For the days we spent at UFO we understand some strange facts about Manipur – the land of jewels as it is translated. Shortly – the unstable political situation is due to the strong belief of the people in Manipur that they want independence from India and they had always been a separate country with its own culture, writing, language and culture and they became part of British India during colonialism. People are against all things Indian and are dead set to separate, though it seems that they cannot manage economically by themselves. Most of the population belongs to the Meetei people and are Hindus, because in 15-th century their king had adopted Vaishnavism. Today the young people try to resurrect their ancient religion, called Sanamahism that worships the sun god Sanamahi, and renounce Hinduism. All the signs in Imphal are in Latin letters or in Meetei writing, one rarely sees Hindi writing.
As a result of this many rebel groups formed. They now hide in the forests and all the time attack military people, kidnap political leaders, block roads, and kill people in cold blood. All the Meetei support these groups and even our pacifist organization likes them. For the first time in my life I can speak to someone who has tribe values, justifies killing and to him the value of the territories is higher than the value of the human life. We lead some long discussions on the topic, but with no result.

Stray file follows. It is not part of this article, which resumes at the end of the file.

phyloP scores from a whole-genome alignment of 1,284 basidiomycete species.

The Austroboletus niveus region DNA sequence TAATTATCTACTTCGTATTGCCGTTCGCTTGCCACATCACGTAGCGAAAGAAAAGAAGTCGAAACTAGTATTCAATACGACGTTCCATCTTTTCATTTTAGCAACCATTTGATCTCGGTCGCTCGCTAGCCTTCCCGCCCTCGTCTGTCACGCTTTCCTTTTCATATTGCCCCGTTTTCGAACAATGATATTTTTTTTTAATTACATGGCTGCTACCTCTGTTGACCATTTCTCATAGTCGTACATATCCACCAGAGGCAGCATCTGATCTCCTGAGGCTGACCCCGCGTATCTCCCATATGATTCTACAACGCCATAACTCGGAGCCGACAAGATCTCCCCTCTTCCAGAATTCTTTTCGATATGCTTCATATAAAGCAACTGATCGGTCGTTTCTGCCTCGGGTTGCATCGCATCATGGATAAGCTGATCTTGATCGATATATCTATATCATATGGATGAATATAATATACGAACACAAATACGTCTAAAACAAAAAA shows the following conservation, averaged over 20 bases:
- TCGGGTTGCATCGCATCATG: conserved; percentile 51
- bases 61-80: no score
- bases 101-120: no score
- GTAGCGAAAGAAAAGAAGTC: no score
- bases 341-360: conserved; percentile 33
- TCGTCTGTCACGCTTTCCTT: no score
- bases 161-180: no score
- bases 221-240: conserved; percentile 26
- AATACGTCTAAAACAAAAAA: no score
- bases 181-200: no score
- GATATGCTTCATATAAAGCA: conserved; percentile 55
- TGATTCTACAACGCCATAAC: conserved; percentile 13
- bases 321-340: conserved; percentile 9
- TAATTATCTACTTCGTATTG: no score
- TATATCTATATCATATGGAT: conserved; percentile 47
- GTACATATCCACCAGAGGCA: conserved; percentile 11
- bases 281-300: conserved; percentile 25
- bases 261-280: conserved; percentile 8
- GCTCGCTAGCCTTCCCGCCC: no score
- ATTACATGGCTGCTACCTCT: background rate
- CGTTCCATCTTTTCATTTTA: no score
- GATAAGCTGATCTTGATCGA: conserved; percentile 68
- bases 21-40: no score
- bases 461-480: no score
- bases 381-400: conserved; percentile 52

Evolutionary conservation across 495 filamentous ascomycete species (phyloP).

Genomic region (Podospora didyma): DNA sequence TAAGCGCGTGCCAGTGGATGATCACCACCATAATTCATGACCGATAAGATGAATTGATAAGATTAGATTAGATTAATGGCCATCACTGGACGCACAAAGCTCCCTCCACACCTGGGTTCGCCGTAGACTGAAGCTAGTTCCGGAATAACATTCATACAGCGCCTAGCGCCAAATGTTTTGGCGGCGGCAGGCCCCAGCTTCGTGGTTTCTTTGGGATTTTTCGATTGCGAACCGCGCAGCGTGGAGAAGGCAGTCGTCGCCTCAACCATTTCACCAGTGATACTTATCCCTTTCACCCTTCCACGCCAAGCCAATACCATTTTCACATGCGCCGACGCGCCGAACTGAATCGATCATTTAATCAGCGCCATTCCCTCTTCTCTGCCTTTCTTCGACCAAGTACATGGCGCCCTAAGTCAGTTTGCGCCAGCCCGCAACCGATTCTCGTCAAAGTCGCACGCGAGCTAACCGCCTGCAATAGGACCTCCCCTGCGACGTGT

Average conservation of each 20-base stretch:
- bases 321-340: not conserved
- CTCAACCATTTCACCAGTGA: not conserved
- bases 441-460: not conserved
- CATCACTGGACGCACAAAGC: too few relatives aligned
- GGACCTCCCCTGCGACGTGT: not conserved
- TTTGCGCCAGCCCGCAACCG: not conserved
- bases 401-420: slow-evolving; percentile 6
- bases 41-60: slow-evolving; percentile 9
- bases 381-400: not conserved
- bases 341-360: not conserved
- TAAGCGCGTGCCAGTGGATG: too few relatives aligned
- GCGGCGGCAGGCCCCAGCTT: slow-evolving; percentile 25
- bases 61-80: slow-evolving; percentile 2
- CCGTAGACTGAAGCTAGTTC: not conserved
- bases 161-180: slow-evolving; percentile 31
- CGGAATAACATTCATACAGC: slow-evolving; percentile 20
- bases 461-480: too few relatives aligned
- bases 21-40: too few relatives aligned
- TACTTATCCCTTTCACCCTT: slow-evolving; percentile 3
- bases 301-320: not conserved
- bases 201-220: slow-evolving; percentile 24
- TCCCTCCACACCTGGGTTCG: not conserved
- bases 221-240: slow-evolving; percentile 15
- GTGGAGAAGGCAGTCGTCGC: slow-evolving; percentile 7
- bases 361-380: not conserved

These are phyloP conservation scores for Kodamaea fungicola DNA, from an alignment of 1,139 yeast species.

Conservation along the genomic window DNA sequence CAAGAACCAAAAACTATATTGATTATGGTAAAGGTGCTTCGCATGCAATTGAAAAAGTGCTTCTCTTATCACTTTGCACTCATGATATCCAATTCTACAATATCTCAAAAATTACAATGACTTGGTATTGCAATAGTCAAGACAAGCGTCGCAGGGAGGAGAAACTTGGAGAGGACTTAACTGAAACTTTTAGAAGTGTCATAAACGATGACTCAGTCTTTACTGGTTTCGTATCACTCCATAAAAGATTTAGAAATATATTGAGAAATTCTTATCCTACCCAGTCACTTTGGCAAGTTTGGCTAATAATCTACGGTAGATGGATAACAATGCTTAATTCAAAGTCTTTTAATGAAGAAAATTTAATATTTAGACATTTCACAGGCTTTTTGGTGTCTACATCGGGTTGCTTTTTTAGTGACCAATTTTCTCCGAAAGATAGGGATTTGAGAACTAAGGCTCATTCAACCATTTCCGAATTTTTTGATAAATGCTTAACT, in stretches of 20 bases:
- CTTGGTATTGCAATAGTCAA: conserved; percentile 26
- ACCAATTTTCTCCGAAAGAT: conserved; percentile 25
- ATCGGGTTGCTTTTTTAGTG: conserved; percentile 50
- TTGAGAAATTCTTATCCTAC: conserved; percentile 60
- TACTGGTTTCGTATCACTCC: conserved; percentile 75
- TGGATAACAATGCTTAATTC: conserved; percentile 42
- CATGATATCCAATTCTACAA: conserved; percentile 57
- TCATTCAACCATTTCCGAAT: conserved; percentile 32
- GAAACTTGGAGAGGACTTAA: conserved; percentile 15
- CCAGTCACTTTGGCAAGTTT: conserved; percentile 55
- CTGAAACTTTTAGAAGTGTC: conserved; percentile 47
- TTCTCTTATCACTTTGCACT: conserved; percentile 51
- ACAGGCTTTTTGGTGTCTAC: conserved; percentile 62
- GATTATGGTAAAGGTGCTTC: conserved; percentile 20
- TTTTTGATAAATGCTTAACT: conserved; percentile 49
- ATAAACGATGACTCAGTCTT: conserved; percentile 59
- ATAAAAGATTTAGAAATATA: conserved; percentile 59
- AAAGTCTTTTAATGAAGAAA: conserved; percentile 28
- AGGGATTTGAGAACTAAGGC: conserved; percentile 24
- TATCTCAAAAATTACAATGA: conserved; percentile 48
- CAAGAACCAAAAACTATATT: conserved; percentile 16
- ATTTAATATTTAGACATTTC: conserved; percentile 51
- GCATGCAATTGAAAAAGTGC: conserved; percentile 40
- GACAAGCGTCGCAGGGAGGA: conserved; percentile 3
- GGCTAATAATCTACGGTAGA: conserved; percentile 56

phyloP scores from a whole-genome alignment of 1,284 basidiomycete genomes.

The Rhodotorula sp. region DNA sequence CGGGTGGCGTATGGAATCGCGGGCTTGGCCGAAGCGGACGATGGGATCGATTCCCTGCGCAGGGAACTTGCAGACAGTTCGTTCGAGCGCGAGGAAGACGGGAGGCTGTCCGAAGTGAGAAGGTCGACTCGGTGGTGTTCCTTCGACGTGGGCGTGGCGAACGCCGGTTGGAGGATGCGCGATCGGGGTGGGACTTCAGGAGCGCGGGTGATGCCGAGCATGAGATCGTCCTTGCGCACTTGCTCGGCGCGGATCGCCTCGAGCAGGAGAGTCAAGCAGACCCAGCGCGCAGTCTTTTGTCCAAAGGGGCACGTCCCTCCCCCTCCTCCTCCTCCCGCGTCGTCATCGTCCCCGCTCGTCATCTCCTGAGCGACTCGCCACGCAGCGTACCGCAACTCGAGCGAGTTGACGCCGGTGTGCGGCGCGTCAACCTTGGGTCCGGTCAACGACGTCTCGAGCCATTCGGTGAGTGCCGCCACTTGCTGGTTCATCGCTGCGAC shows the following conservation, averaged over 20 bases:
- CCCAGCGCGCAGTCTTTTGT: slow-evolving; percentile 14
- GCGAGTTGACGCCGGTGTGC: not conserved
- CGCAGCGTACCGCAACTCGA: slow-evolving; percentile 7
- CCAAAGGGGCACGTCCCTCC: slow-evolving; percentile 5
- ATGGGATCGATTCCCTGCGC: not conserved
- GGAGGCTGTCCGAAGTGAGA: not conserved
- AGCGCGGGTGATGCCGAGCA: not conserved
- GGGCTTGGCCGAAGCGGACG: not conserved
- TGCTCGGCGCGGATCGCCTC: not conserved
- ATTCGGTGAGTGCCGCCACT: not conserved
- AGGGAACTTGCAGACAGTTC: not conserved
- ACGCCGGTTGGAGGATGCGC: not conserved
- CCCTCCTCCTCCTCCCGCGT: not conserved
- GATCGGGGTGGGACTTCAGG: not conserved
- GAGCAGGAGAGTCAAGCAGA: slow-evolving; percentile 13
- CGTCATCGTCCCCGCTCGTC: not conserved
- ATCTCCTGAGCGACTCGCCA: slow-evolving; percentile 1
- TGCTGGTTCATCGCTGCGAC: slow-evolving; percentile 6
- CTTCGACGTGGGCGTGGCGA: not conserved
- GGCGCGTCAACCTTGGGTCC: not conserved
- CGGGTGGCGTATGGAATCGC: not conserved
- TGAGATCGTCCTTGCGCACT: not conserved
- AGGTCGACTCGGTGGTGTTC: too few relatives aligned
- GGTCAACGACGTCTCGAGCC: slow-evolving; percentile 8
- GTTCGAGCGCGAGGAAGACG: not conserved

During our stay here the rebels have blocked the roads. Buses and other privately owned vehicles are not allowed to enter Manipur. Reading the local newspaper we get to know that almost every day a soldier or someone involved in politics is being executed. Other major problems are the inter-tribe territorial blood feuds. The main tribe Meetei that lives in the valley of Imphal has a conflict with the tribes Naga and Kuki that live on the hills and sometimes even with Meetei from the mountains. We hear that two-three days before our planned departure to Moreh which is at the border, students from Kuki tribe will block the main road and we will have to find another circumvent road which they told us is not very safe to travel on. That’s why we decide to leave earlier. On top of all this the drug and weapon traffic passes through Moreh which makes the area even more unstable.